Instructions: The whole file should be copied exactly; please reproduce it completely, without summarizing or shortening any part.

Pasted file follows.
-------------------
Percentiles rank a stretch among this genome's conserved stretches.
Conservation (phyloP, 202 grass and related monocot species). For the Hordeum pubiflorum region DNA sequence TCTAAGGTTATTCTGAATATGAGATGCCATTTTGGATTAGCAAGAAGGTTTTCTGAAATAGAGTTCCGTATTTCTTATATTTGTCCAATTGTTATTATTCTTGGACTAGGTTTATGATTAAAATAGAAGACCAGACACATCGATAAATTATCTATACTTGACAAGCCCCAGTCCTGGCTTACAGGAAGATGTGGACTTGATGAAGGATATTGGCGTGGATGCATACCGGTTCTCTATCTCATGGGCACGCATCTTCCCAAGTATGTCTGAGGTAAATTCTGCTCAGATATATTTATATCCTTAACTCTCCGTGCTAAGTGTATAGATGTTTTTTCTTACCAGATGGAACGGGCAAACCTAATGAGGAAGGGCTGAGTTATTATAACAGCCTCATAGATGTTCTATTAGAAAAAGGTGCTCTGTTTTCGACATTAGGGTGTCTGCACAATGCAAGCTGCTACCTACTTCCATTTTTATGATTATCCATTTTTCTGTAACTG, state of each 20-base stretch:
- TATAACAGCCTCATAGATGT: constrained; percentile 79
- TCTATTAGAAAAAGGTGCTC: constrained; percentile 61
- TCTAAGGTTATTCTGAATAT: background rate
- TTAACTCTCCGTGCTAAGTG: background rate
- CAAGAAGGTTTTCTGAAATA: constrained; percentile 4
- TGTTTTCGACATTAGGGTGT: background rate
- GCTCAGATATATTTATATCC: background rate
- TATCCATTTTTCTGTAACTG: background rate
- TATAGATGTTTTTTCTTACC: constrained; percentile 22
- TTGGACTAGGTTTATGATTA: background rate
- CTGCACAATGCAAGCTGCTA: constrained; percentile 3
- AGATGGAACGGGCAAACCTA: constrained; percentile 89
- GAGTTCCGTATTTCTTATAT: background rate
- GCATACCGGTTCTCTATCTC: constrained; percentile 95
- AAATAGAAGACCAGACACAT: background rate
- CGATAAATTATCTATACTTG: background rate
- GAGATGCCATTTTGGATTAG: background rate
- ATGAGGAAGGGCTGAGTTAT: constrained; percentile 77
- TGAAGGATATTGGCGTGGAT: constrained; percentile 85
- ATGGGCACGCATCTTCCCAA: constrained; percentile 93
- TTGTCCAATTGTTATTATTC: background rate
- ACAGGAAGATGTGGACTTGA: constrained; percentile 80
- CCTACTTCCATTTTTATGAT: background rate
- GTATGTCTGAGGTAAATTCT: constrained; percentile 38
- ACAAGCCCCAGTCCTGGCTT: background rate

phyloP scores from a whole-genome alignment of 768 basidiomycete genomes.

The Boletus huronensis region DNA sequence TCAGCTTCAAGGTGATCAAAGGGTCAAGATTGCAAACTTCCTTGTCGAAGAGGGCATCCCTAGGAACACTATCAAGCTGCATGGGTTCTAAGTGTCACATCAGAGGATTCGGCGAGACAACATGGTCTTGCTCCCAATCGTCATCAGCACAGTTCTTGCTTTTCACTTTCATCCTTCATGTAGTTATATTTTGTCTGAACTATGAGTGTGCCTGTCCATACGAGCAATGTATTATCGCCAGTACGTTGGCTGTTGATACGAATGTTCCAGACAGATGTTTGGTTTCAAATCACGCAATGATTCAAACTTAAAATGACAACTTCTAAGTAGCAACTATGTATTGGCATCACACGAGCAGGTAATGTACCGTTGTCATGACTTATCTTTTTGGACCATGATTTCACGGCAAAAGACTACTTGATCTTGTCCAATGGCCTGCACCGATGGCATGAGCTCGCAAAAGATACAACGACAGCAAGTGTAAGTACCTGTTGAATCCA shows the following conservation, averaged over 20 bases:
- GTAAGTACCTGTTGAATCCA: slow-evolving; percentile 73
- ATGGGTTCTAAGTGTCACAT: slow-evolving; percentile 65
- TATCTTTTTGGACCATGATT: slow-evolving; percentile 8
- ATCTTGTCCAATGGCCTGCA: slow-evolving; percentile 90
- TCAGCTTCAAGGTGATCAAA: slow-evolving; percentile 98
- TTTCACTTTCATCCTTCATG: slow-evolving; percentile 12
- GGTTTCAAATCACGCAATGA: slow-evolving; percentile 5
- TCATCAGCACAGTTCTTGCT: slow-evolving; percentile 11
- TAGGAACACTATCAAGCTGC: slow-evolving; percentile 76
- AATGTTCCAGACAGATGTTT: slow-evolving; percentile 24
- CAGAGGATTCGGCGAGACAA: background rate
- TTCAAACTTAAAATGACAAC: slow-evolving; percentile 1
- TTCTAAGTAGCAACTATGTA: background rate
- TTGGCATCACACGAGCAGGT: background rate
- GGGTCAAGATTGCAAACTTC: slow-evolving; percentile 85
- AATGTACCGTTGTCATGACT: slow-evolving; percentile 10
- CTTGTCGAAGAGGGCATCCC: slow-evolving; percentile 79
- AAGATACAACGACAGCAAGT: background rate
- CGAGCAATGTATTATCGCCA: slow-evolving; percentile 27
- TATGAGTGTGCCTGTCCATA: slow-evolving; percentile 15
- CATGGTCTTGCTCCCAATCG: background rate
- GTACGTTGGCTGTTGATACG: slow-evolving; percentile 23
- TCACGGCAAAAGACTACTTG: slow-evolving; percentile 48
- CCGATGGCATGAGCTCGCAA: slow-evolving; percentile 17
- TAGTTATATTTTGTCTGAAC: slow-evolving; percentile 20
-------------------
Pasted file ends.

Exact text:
Percentiles rank a stretch among this genome's conserved stretches.
Conservation (phyloP, 202 grass and related monocot species). For the Hordeum pubiflorum region DNA sequence TCTAAGGTTATTCTGAATATGAGATGCCATTTTGGATTAGCAAGAAGGTTTTCTGAAATAGAGTTCCGTATTTCTTATATTTGTCCAATTGTTATTATTCTTGGACTAGGTTTATGATTAAAATAGAAGACCAGACACATCGATAAATTATCTATACTTGACAAGCCCCAGTCCTGGCTTACAGGAAGATGTGGACTTGATGAAGGATATTGGCGTGGATGCATACCGGTTCTCTATCTCATGGGCACGCATCTTCCCAAGTATGTCTGAGGTAAATTCTGCTCAGATATATTTATATCCTTAACTCTCCGTGCTAAGTGTATAGATGTTTTTTCTTACCAGATGGAACGGGCAAACCTAATGAGGAAGGGCTGAGTTATTATAACAGCCTCATAGATGTTCTATTAGAAAAAGGTGCTCTGTTTTCGACATTAGGGTGTCTGCACAATGCAAGCTGCTACCTACTTCCATTTTTATGATTATCCATTTTTCTGTAACTG, state of each 20-base stretch:
- TATAACAGCCTCATAGATGT: constrained; percentile 79
- TCTATTAGAAAAAGGTGCTC: constrained; percentile 61
- TCTAAGGTTATTCTGAATAT: background rate
- TTAACTCTCCGTGCTAAGTG: background rate
- CAAGAAGGTTTTCTGAAATA: constrained; percentile 4
- TGTTTTCGACATTAGGGTGT: background rate
- GCTCAGATATATTTATATCC: background rate
- TATCCATTTTTCTGTAACTG: background rate
- TATAGATGTTTTTTCTTACC: constrained; percentile 22
- TTGGACTAGGTTTATGATTA: background rate
- CTGCACAATGCAAGCTGCTA: constrained; percentile 3
- AGATGGAACGGGCAAACCTA: constrained; percentile 89
- GAGTTCCGTATTTCTTATAT: background rate
- GCATACCGGTTCTCTATCTC: constrained; percentile 95
- AAATAGAAGACCAGACACAT: background rate
- CGATAAATTATCTATACTTG: background rate
- GAGATGCCATTTTGGATTAG: background rate
- ATGAGGAAGGGCTGAGTTAT: constrained; percentile 77
- TGAAGGATATTGGCGTGGAT: constrained; percentile 85
- ATGGGCACGCATCTTCCCAA: constrained; percentile 93
- TTGTCCAATTGTTATTATTC: background rate
- ACAGGAAGATGTGGACTTGA: constrained; percentile 80
- CCTACTTCCATTTTTATGAT: background rate
- GTATGTCTGAGGTAAATTCT: constrained; percentile 38
- ACAAGCCCCAGTCCTGGCTT: background rate

phyloP scores from a whole-genome alignment of 768 basidiomycete genomes.

The Boletus huronensis region DNA sequence TCAGCTTCAAGGTGATCAAAGGGTCAAGATTGCAAACTTCCTTGTCGAAGAGGGCATCCCTAGGAACACTATCAAGCTGCATGGGTTCTAAGTGTCACATCAGAGGATTCGGCGAGACAACATGGTCTTGCTCCCAATCGTCATCAGCACAGTTCTTGCTTTTCACTTTCATCCTTCATGTAGTTATATTTTGTCTGAACTATGAGTGTGCCTGTCCATACGAGCAATGTATTATCGCCAGTACGTTGGCTGTTGATACGAATGTTCCAGACAGATGTTTGGTTTCAAATCACGCAATGATTCAAACTTAAAATGACAACTTCTAAGTAGCAACTATGTATTGGCATCACACGAGCAGGTAATGTACCGTTGTCATGACTTATCTTTTTGGACCATGATTTCACGGCAAAAGACTACTTGATCTTGTCCAATGGCCTGCACCGATGGCATGAGCTCGCAAAAGATACAACGACAGCAAGTGTAAGTACCTGTTGAATCCA shows the following conservation, averaged over 20 bases:
- GTAAGTACCTGTTGAATCCA: slow-evolving; percentile 73
- ATGGGTTCTAAGTGTCACAT: slow-evolving; percentile 65
- TATCTTTTTGGACCATGATT: slow-evolving; percentile 8
- ATCTTGTCCAATGGCCTGCA: slow-evolving; percentile 90
- TCAGCTTCAAGGTGATCAAA: slow-evolving; percentile 98
- TTTCACTTTCATCCTTCATG: slow-evolving; percentile 12
- GGTTTCAAATCACGCAATGA: slow-evolving; percentile 5
- TCATCAGCACAGTTCTTGCT: slow-evolving; percentile 11
- TAGGAACACTATCAAGCTGC: slow-evolving; percentile 76
- AATGTTCCAGACAGATGTTT: slow-evolving; percentile 24
- CAGAGGATTCGGCGAGACAA: background rate
- TTCAAACTTAAAATGACAAC: slow-evolving; percentile 1
- TTCTAAGTAGCAACTATGTA: background rate
- TTGGCATCACACGAGCAGGT: background rate
- GGGTCAAGATTGCAAACTTC: slow-evolving; percentile 85
- AATGTACCGTTGTCATGACT: slow-evolving; percentile 10
- CTTGTCGAAGAGGGCATCCC: slow-evolving; percentile 79
- AAGATACAACGACAGCAAGT: background rate
- CGAGCAATGTATTATCGCCA: slow-evolving; percentile 27
- TATGAGTGTGCCTGTCCATA: slow-evolving; percentile 15
- CATGGTCTTGCTCCCAATCG: background rate
- GTACGTTGGCTGTTGATACG: slow-evolving; percentile 23
- TCACGGCAAAAGACTACTTG: slow-evolving; percentile 48
- CCGATGGCATGAGCTCGCAA: slow-evolving; percentile 17
- TAGTTATATTTTGTCTGAAC: slow-evolving; percentile 20